Glynis Johns, Mary Poppins star and Send in the Clowns singer, dies at 100

Who is Glynis Johns?

Glynis Johns as Winifred Banks in Mary Poppins

The world dims a little today with the passing of Glynis Johns, a radiant talent best known for her iconic role as Winifred Banks in the beloved Mary Poppins movie and her soul-stirring rendition of the song Send in the Clowns. Johns’ career spanned over seven decades, leaving an indelible mark both on stage and screen. As a tribute to her undeniable contributions to the entertainment industry, let’s step back in time and journey through the chapters of her illustrious career that left an enduring legacy in the hearts of audiences worldwide.

Glynis Johns’ death

On Thursday, January 4, 2024, Glynis Johns passed away of natural causes at an assisted living home in Los Angeles. She was 100.

Her manager and publicist Mitch Clem announced her death. “Today’s a sad day for Hollywood,” Clem said in a statement. “She is the last of the last of old Hollywood.”

With the 2020 passing of Olivia de Havilland, Johns became the oldest living Oscar nominee in any acting category. In 2021, with Betty White’s death, she became the oldest living Disney Legend.

Glynis Johns’ storied career in stage, film, and television

Broadway Brilliance

Glynis Johns made her West End debut in 1931 at age 8 in Elmer Rice’s Judgment Day, but wouldn’t make her first Broadway appearance until 1952 when she played the title role in Enid Bagnold’s play Gertie. She went on to star in two other Broadway productions: 1956’s Major Barbara and 1963’s Too Good To Be True. However, it was Stephen Sondheim’s 1973 masterpiece, A Little Night Music, that truly etched Johns’ name in Broadway history.

The role of Desiree Armfeldt in A Little Night Music, written specifically for her, became her crowning achievement. Her nuanced portrayal of the aging actress, culminating in the heart-wrenching Send in the Clowns, earned her a Tony Award in 1973, a moment that solidified her place in theatre legend.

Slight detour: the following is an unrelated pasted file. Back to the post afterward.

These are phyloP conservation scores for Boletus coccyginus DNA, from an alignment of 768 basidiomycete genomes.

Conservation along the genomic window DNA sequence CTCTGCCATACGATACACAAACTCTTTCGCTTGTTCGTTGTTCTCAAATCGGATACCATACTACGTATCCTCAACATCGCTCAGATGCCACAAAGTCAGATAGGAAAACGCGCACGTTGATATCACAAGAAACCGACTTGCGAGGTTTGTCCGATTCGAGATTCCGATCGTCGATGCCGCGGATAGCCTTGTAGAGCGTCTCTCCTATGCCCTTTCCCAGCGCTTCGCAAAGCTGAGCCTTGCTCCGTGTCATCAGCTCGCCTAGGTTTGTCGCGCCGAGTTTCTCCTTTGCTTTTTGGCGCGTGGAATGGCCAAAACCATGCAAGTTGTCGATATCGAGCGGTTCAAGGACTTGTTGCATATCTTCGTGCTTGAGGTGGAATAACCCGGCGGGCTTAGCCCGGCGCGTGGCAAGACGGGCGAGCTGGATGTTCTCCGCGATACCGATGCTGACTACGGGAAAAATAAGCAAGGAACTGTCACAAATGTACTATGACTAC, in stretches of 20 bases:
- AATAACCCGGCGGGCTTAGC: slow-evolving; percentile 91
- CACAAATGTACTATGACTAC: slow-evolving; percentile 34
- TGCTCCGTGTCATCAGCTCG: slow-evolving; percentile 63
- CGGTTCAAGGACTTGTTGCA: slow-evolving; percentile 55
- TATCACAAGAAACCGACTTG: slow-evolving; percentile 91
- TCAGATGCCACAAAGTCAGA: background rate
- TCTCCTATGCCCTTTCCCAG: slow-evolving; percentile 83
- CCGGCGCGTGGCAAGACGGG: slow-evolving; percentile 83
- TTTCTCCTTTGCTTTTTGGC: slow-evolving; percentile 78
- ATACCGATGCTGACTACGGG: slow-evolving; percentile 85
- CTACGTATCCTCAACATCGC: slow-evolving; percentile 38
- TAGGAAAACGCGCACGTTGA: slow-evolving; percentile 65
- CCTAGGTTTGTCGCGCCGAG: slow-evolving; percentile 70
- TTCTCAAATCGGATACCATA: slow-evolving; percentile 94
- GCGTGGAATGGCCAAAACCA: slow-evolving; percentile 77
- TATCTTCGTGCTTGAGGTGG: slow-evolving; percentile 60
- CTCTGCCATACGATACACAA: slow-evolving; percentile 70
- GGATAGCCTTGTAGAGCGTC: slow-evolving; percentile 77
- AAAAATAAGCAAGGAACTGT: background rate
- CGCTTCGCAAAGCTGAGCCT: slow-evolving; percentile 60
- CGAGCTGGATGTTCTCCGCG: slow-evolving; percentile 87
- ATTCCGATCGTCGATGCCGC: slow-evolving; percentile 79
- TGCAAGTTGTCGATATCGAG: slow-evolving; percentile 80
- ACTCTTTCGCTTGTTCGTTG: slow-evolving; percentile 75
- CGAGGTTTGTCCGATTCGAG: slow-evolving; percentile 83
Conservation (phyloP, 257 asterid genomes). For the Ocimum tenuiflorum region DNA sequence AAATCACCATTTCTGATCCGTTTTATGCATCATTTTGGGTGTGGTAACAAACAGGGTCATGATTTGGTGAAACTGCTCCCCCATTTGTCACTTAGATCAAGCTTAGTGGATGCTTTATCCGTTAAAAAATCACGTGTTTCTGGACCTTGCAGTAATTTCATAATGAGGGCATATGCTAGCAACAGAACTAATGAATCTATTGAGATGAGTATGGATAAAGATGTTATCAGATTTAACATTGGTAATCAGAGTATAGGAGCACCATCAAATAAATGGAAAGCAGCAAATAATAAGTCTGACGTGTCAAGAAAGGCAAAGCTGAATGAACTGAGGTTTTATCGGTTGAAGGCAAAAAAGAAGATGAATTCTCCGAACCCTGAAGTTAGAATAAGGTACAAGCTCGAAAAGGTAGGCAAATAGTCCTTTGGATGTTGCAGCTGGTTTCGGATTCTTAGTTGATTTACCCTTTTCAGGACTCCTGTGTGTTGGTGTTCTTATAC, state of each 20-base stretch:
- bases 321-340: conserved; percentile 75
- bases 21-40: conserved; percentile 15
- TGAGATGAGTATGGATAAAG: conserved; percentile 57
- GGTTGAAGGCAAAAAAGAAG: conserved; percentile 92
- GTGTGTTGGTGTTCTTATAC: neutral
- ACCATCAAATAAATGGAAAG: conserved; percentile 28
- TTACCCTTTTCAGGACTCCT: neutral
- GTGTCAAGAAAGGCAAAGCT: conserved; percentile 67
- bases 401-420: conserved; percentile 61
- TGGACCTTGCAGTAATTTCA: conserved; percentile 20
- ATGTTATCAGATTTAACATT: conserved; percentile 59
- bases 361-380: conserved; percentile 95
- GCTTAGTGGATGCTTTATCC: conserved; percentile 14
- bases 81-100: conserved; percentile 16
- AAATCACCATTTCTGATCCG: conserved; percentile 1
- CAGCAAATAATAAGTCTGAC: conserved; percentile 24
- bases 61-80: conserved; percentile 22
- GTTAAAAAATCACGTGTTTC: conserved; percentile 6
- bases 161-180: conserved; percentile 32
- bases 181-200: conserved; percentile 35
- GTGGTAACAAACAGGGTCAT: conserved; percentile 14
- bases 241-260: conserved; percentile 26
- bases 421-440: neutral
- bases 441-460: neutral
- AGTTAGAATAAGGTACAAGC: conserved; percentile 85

Sondheim wrote the song Send in the Clowns specifically for her. The tune then went on to become a popular standard, with versions by Frank Sinatra, Judy Collins, and Barbra Streisand, among many others.

A scene from Mary Poppins featuring Glynis Johns
A scene from Mary Poppins featuring Glynis Johns

Silver Screen Magic

Johns’ charm and talent soon captivated audiences on the silver screen. Her most iconic role arguably remains the eccentric Winifred Banks, a liberated, if harried, mother in desperate need of a nanny in the hit 1964 Disney film Mary Poppins starring Julie Andrews in the titular role. As Mrs. Banks, Johns performed one of the more memorable tunes in the movie, Sister Suffragette. However, her range extended far beyond musicals.

In 1960, her poignant performance as Mrs. McPhee in The Sundowners earned her an Academy Award nomination for Best Supporting Actress, showcasing her dramatic depth. She also shone in the 1955 movie The Court Jester, where her comedic timing and chemistry with Danny Kaye were a recipe for laughter, and in the 1972 film Under Milk Wood, where she brought tenderness and wit to Dylan Thomas’ poetic masterpiece. Her role as the mischievous mermaid in 1948’s Miranda also highlighted her ability to infuse humor into her characters, earning her acclaim.

Small Screen Stint

Johns seamlessly transitioned to the small screen where she showcased her adaptability and ability to endear her audiences whatever the medium is. She appeared in the early 1950s drama series Studio One and Lux Video Theatre, and went on to grace 1960s episodic shows like Naked City, Dr. Kildare, The Lloyd Bridges Show, Burke’s Law, and The Defenders. In 1963, she starred in her own sitcom Glynis, in which she portrayed a daffy mystery writer. One of Johns’ most popular latter-day TV roles is Helen Chambers, the dowager mother of Shelley Long’s Diane Chambers in Cheers.

Glynis Johns in The Court Jester
Glynis Johns in The Court Jester

Glynis Johns’ personal life

Glynis Johns was born on October 5, 1923, in Pretoria, South Africa, while her parents were on tour. Her father Mervyn Johns, was a Welsh actor, and her mother, Alys Steele, was a concert pianist.

Johns attended South Hampstead High School, Clifton High School, and Tring Park School for the Performing Arts.

Johns was married four times:

  • Anthony Forwood (1942-1948) – Son: Gareth Forwood, actor.
  • David Ramsey Foster (1952-1956) – No children.
  • Cecil Peter L. Henderson (1960-1962) – No children.
  • Elliott Arnold (1983-1988) – No children.

All her four husbands passed away before her. The first to die was Henderson, in 1978, followed by Arnold, in 1980, Forwood, in 1988, and Foster, in 2010. Her son, Gareth, died in 2007 from cancer and a heart attack.

Johns was survived by her grandson Thomas Forwood and three great-grandchildren. Forwood is a French writer and film director.

Source: Deadline, The Hollywood Reporter
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